Why Trump's bragging of record low black unemployment misses the mark

Don Lee, Tribune Washington Bureau on

Published in Political News

"When you look at these unemployment gaps and these earnings gaps, blacks have to have more education to make the same amount of money or get the same unemployment rate of whites who are less educated," said William Spriggs, chief economist at the AFL-CIO.

When it comes to high school graduation rates, African-Americans have sharply narrowed the gap with whites over the years, with 87.1 percent of all blacks having completed at least a high school education in 2016, compared with 89.5 percent for whites. Twenty years ago, that gap was almost 10 percentage points.

But the biggest income premiums come with four-year college degrees, and here black Americans have barely made a dent in the big higher-education racial divide that has existed for decades. The gap has actually widened for the current cohort of young adults, blacks and whites who are 25 to 29 years old -- with 37 percent of whites and 23.3 percent of blacks having at least a college degree, according to census figures.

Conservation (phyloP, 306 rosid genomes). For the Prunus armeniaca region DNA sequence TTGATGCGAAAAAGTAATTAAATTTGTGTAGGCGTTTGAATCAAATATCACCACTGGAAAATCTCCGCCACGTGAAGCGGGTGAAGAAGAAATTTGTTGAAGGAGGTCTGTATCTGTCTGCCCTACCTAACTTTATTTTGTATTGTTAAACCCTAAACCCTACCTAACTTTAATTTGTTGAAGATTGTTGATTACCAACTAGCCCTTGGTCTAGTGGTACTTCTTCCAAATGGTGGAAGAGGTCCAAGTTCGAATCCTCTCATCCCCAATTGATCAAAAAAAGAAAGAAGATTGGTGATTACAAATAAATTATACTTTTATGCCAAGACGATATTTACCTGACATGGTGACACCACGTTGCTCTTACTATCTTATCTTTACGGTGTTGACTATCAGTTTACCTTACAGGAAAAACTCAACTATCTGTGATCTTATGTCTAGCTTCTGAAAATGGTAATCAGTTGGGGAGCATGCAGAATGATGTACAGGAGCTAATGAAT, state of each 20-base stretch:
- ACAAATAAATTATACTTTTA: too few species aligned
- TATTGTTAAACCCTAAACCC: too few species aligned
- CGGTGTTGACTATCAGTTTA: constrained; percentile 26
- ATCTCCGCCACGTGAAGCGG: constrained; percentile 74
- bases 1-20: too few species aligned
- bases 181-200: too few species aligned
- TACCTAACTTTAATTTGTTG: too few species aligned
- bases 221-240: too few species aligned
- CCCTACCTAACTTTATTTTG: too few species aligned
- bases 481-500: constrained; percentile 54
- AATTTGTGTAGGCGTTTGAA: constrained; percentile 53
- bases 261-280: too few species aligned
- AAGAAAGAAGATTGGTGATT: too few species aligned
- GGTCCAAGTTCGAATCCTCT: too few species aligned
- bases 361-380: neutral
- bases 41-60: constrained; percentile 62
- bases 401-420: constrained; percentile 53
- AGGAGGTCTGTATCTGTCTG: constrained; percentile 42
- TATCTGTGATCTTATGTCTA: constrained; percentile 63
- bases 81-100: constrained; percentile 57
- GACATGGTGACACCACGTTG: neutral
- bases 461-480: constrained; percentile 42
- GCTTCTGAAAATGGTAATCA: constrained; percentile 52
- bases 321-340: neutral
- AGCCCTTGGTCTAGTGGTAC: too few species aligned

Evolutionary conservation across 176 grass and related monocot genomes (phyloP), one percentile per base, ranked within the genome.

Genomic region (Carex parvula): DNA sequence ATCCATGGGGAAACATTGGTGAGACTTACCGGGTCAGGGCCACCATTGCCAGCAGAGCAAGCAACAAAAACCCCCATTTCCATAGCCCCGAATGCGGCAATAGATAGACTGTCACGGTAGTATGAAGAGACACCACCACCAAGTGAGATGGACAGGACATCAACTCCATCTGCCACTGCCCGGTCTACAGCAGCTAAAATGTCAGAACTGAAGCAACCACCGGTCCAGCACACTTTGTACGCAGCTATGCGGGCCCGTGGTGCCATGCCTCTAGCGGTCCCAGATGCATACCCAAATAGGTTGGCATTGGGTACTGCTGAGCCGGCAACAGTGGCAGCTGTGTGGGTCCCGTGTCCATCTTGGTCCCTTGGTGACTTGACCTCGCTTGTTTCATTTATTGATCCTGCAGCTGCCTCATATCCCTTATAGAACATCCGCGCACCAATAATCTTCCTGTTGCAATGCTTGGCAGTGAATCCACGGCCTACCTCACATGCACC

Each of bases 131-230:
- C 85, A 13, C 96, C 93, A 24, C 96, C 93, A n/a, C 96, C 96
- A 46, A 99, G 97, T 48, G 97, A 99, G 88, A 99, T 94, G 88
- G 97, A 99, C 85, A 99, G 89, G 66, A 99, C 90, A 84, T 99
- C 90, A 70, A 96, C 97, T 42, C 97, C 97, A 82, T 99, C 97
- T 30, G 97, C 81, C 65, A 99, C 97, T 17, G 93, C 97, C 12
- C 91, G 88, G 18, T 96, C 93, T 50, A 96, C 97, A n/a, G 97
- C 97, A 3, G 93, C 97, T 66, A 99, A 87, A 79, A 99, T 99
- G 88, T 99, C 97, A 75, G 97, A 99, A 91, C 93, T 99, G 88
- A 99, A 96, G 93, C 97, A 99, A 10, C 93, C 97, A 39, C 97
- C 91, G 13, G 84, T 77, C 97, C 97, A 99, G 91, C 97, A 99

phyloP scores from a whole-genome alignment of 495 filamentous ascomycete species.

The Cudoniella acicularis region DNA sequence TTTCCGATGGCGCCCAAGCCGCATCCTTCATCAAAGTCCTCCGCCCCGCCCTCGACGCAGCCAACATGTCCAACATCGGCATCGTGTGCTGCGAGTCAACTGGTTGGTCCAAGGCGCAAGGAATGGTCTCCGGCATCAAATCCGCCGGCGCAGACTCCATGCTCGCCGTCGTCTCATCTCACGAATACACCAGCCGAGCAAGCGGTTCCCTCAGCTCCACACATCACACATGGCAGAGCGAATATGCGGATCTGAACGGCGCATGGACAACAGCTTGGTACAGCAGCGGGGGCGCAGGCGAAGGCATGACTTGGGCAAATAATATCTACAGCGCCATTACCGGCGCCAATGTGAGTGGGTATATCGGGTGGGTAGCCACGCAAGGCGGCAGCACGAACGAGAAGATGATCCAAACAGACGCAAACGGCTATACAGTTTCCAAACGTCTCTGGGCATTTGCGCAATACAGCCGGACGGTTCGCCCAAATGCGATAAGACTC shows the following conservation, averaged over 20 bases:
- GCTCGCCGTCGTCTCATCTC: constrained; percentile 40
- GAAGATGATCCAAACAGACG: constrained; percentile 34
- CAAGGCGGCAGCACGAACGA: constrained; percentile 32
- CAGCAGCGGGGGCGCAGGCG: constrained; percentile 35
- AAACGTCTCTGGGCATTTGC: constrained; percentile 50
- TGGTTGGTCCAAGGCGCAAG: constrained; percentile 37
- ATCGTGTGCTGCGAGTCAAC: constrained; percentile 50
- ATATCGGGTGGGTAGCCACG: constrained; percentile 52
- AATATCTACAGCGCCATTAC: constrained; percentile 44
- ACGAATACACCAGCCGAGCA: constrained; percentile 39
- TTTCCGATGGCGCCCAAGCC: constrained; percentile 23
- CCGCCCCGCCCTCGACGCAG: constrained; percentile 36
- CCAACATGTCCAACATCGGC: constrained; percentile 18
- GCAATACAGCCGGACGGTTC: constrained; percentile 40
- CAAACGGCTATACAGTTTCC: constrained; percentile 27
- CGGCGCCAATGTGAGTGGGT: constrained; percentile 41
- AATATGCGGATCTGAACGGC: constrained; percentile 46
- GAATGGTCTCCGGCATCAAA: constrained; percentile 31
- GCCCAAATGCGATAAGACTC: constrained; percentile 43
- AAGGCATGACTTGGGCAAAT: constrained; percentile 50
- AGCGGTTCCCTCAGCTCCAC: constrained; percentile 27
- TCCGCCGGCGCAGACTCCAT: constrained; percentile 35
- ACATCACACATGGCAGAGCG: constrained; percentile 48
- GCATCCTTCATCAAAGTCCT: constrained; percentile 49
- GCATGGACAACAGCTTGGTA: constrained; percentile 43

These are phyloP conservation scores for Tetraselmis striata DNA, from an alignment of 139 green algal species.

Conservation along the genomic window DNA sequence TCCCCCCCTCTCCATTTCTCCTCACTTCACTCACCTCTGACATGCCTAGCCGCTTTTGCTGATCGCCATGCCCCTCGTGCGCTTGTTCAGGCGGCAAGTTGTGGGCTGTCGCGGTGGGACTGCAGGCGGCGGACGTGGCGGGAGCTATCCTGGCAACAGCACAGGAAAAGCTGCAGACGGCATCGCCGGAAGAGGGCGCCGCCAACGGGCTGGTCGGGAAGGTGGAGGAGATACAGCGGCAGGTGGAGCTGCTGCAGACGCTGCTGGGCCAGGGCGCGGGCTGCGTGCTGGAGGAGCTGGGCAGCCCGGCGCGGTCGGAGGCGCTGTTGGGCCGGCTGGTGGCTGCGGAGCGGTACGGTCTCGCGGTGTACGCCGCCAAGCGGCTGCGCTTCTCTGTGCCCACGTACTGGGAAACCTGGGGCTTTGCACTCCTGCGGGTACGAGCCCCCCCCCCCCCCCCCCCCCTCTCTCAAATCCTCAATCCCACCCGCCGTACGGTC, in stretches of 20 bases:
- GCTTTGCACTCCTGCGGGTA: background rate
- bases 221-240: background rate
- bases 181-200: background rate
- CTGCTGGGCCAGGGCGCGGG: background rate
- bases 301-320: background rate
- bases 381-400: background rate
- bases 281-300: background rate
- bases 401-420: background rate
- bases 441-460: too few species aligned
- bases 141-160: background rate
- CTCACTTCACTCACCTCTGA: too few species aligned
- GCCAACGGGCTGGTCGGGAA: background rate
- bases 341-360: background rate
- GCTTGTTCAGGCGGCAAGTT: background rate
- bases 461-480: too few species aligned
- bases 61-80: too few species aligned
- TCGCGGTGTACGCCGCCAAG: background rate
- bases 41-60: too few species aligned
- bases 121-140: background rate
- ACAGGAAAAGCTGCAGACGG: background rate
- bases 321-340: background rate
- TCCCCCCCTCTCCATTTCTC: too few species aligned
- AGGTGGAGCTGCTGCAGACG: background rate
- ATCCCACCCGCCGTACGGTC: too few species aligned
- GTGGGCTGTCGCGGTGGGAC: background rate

"For now labor markets are tight and that's a good thing," said Harry Holzer, an economist and public policy professor at Georgetown University. But then, he said, the question is, "When the demand is there, what are we doing to create the supply, the greater supply of workers with appropriate skills?"

In recent years, more companies have partnered with community colleges and vocational schools for apprenticeship and other programs to develop advanced skills for jobs, but it remains to be seen whether public funds will continue to be there to support them.

Kim Rueben, a senior fellow at the Tax Policy Center who specializes in education, said one of the biggest targets in discretionary budget cuts will be the federal Pell grant -- a $22.5 billion annual subsidy provided to higher-education students that has disproportionately benefited minorities and helped boost attendance at community colleges and other schools.

States could also begin to raise public university tuitions, thanks to federal tax changes that limit deductions for state and local income taxes to $10,000. Before, this deduction was uncapped and so dampened the effect of high state and local taxes, which in turn had the result of subsidizing expenditures in high-tax states such as California.

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"It could definitely have an impact on this population" of black Americans and college attendance, Rueben said.

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GRAPHIC (for help with images, contact 312-222-4194): 20180201 Black unemployment



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